- There's a lot more people building products that use or interface with HTML than with Microsoft Word.
- Not everyone uses Microsoft Office or Word. Sending someone an Office document does not automatically guarantee they can open it.
- HTML is an open standard, ensuring inter-operability and future-proof migration between platforms. That includes systems like search engines that need to index content for classification and search.
- Most companies and content require accessibility for content - often to specific WCAG standards. Entities like the UK Government have actually made it illegal to have non-accessible documents. Lots more governments and public sector bodies are following suit. Using HTML is a much simpler way to ensure compliance.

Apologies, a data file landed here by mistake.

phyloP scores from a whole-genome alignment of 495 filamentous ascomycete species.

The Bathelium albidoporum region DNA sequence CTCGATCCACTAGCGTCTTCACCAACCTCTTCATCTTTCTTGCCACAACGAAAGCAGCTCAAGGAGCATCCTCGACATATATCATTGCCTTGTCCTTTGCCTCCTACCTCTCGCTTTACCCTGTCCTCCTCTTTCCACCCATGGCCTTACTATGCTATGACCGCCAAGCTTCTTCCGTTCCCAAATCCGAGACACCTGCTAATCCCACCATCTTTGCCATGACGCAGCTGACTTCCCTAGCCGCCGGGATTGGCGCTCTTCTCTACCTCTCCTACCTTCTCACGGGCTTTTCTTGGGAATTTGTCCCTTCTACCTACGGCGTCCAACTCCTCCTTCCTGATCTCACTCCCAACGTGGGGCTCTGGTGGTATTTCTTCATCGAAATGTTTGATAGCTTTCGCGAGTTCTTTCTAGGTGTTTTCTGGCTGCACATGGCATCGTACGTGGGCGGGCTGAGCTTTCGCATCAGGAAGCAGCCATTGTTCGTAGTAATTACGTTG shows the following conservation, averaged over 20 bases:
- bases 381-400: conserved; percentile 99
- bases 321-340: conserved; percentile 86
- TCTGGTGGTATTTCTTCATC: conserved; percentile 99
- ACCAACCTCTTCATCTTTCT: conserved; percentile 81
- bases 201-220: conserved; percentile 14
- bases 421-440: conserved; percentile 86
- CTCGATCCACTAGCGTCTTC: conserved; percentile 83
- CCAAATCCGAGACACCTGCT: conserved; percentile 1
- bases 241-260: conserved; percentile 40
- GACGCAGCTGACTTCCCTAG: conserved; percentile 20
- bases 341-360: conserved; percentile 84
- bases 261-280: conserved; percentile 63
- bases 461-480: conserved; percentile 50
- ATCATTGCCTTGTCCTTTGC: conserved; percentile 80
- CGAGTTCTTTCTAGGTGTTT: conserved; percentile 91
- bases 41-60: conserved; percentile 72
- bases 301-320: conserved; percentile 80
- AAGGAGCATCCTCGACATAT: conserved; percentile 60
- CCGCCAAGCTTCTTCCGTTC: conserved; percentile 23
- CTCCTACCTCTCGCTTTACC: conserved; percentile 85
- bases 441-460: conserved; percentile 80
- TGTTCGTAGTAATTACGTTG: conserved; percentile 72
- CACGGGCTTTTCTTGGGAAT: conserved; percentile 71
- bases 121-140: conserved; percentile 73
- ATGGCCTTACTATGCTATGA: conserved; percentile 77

- File sizes for simple HTML documents are a lot smaller than what word processors produce - saving a lot of money and resources in storage, backup and transfer costs:
Tallyfy only supports plain-text copy and paste from Word
You can copy and paste text from Word or other apps into Tallyfy, but we strip all the extra tags and sludge that Word generates, including formatting. This means that once it's pasted in - you may need to add in line-breaks, a little basic formatting and semantic headings as you see fit.
This ensures that we don't get into all the problems with Word HTML. In fact - Word HTML is so famously bad - there's entire tools called "cleaners" that exist specifically to remove the sludge and strip the bloated markup generated by Word:
Word documents vs. Tallyfy - A summary
We hope that helps. HTML is overall - a simpler, better, future-proof, vendor-agnostic, mobile-ready and more open way to author and publish content.
Yes - you will lose some fancy formatting you used to have in Microsoft Word - but ask yourself, was it strictly critical to have that formatting in your document in the first place?